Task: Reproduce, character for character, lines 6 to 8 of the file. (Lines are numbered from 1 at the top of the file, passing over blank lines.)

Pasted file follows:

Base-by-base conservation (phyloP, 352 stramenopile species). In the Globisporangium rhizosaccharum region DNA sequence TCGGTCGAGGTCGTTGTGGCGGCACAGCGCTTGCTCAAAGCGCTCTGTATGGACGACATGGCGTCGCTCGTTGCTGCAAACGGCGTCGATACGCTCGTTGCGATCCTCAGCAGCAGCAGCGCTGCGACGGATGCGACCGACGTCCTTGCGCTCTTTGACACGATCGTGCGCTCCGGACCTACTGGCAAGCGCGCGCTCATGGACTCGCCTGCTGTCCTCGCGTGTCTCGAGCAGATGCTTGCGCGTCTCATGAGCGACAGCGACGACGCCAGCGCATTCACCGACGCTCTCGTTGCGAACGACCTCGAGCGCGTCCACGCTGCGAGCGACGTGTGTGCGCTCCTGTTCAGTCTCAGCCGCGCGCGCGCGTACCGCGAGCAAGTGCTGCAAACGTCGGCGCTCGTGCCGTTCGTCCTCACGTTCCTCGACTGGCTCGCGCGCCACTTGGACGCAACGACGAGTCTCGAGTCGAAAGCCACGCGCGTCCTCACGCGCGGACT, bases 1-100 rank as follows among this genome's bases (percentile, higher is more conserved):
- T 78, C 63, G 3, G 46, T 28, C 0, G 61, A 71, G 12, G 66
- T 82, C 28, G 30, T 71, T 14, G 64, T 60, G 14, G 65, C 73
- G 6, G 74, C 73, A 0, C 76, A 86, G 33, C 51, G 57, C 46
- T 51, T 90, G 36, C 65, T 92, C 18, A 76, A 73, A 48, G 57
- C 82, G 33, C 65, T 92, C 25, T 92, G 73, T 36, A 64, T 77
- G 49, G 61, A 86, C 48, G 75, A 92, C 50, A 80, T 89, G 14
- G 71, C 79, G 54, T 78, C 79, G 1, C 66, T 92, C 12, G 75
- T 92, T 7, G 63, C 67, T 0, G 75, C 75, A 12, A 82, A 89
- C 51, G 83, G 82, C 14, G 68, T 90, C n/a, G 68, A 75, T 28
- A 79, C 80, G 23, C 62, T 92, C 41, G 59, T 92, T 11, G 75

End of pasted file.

- C 82, G 33, C 65, T 92, C 25, T 92, G 73, T 36, A 64, T 77
- G 49, G 61, A 86, C 48, G 75, A 92, C 50, A 80, T 89, G 14
- G 71, C 79, G 54, T 78, C 79, G 1, C 66, T 92, C 12, G 75